Her chapter encourages members to join in and give what they are willing to share. She appreciates their mindset of, “‘Do what you want to do. Pray for us. If that’s all you want to do, just pray for us. And if you want to go to Ethiopia, go to Ethiopia with us. Just do what your part is that you want to contribute.’ I like that concept a lot because it’s not intimidating,” she says. “You don’t have to check off boxes.”
For Leslie, that’s meant taking on a few different roles, like helping her chapter train new members and hosting an annual retreat for incoming board members at her lake home for several years. The former interior designer turned stay-at-home mom enjoyed welcoming the guests into her home.
“Every fall I got to just really have a ball with preparing. I loved doing that,” she says. “You get to meet even more people because they come to your home, so they purposely come and speak to you.”
Leslie’s favorite project with Women of Vision has been serving as a counselor for several summers at the girls’ camp in Philippi, West Virginia, in the Appalachians, that her chapter runs for disadvantaged girls. There, she had the opportunity to meet World Vision employees working in Philippi. Their dedication and commitment made a lasting impression on her.
“It gave me another element of trust in World Vision,” she says. Initially hesitant to go to the camp, Leslie ended up having an incredible experience, bonding more closely with her Women of Vision friends as they served together. She now looks forward to returning.
“It further cements you into World Vision because you’ve been with people who give you even more trust in the organization,” she explains. “I trust it by seeing it in action. If you see it in action, that’s your proof that your money’s going to the right place, and your time, your talents, your faith, your everything is going to the right place. And that’s what happened to me in Women of Vision.”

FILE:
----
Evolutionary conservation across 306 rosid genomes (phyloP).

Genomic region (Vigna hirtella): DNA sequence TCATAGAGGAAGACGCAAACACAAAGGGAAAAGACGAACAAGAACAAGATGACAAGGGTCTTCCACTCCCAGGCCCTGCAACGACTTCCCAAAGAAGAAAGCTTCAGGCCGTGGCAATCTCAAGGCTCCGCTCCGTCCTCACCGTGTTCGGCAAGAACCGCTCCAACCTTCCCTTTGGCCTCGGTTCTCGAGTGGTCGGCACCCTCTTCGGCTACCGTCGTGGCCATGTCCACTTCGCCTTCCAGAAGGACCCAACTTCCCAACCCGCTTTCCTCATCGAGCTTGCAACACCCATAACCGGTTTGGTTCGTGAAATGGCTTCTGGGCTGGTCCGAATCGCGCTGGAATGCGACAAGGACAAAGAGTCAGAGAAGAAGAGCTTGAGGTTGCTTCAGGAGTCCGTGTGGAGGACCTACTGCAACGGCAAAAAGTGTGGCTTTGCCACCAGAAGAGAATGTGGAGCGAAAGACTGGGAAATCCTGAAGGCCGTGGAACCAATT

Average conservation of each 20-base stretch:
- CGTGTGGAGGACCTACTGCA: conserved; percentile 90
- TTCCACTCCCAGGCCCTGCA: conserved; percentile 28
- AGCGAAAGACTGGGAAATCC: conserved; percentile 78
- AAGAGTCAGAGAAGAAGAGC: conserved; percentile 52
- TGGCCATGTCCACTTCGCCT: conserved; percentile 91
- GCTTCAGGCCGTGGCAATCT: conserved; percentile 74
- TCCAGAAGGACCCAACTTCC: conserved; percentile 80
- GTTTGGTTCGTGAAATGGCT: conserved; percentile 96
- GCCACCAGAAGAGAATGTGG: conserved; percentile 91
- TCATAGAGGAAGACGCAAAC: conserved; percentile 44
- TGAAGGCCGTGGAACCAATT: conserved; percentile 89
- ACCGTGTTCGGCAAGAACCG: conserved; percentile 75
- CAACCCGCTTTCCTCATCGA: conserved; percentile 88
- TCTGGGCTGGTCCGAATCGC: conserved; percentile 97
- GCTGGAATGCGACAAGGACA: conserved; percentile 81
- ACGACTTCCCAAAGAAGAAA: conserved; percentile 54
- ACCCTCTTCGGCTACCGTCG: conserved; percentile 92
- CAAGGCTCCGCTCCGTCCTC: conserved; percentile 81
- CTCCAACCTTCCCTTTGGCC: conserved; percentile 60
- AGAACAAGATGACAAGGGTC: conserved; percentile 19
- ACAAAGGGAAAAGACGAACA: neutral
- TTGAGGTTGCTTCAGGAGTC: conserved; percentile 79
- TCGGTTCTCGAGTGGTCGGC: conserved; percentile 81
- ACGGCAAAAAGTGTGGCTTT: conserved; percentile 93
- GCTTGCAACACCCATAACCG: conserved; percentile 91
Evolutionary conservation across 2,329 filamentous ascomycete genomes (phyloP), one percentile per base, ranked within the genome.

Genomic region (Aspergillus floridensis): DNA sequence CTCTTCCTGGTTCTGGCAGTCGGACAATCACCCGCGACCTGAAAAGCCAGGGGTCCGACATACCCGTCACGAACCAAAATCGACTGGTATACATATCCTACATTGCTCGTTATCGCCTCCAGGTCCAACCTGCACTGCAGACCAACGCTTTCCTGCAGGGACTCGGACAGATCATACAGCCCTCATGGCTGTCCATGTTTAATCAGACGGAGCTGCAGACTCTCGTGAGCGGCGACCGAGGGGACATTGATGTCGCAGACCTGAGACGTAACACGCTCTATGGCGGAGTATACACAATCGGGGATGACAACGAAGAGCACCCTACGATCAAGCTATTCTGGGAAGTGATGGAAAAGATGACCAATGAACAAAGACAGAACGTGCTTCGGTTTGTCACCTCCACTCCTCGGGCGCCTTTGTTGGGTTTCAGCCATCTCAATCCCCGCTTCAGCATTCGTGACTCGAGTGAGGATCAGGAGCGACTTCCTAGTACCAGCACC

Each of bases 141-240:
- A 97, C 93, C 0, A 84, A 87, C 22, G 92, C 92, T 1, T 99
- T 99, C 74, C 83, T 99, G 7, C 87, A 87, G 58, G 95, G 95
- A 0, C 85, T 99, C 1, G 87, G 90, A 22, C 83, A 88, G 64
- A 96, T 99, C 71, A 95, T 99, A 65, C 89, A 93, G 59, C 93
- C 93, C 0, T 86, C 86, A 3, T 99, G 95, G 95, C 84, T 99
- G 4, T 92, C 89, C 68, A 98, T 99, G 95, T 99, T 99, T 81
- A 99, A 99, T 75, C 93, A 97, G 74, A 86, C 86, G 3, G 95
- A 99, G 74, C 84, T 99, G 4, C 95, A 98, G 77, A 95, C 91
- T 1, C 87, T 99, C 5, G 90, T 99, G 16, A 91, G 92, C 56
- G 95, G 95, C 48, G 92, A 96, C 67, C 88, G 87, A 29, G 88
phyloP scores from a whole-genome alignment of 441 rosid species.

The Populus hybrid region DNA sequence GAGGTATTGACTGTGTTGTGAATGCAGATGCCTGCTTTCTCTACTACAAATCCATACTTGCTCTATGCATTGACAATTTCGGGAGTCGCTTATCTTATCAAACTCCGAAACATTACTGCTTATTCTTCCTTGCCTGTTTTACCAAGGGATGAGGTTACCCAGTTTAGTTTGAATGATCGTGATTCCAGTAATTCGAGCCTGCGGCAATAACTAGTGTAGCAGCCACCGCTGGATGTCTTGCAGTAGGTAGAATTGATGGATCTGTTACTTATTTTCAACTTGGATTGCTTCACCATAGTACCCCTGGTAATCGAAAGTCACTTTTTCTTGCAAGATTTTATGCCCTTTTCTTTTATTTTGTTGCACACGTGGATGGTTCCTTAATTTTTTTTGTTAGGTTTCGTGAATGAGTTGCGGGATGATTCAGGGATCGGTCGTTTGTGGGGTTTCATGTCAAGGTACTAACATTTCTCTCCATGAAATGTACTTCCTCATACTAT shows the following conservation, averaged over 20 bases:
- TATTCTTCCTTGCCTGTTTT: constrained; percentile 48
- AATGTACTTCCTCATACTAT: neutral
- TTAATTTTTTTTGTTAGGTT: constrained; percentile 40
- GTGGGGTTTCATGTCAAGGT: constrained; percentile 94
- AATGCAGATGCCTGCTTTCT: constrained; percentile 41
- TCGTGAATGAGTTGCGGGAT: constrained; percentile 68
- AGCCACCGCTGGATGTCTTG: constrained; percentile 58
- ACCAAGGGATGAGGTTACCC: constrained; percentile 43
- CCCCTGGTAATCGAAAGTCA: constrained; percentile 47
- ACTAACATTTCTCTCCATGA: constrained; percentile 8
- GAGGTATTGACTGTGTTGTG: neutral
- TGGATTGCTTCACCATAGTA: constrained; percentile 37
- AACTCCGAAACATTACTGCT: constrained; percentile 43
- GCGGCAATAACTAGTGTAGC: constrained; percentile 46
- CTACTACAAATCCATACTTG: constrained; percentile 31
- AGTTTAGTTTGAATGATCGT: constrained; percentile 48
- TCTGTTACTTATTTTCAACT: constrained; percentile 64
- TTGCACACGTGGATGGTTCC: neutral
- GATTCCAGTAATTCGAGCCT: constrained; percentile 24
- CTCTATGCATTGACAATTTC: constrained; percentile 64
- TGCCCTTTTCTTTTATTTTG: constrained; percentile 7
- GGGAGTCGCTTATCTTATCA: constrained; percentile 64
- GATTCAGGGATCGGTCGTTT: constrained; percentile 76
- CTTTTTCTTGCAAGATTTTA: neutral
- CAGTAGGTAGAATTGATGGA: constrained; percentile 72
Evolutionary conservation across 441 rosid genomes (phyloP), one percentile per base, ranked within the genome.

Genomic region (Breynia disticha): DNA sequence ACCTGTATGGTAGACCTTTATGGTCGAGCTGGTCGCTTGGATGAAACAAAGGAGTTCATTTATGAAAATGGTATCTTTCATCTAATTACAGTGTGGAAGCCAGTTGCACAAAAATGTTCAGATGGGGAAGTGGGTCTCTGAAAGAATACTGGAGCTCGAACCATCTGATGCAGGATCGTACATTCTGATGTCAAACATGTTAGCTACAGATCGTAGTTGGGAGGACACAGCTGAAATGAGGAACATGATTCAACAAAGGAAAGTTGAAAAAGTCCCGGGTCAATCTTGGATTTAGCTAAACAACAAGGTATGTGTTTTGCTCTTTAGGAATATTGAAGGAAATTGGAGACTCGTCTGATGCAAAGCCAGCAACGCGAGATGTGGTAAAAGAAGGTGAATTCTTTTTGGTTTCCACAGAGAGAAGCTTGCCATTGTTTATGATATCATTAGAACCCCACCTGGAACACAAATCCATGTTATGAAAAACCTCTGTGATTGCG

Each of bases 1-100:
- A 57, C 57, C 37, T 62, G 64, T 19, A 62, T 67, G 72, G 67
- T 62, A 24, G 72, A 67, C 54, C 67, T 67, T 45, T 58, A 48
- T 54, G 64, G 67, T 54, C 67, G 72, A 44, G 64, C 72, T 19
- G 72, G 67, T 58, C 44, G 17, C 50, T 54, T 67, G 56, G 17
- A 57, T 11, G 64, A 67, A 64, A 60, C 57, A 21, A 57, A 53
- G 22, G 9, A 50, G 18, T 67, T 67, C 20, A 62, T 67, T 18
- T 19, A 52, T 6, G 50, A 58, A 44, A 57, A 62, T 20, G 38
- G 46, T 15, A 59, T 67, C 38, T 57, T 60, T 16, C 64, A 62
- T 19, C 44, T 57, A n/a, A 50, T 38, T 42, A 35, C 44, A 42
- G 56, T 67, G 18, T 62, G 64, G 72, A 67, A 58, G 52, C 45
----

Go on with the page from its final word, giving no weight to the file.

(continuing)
Ties to home
Serving children in Appalachia was especially meaningful because of the personal connection Leslie felt with the people of the impoverished region.
“My father was born to an unwed mother — she was a teenager in the hollows of Kentucky,” Leslie says. “And when we first went to Philippi, I thought, wow, this is just like where my father was born, and these are just the same kind of people that my father was born to. And it’s a vicious cycle of poverty. It meant a lot to me to be there.”
The Charlotte chapter of Women of Vision has not only blessed Leslie with lasting friendships but also given her new experiences that have helped her grow and learn. She’s thankful for that “God wink” in the beauty salon.
“I feel like God opened the path to me for Women of Vision, and I listened and took that path,” Leslie says. “And I think God has brought me so many blessings from taking that — through the friends I’ve made, the things I’ve learned about. God opened my eyes to things that I would have never had the opportunity to see or to learn about through Women of Vision. Some of that has been through other people’s experiences and hearing about them, and some of it has been through my own experiences.”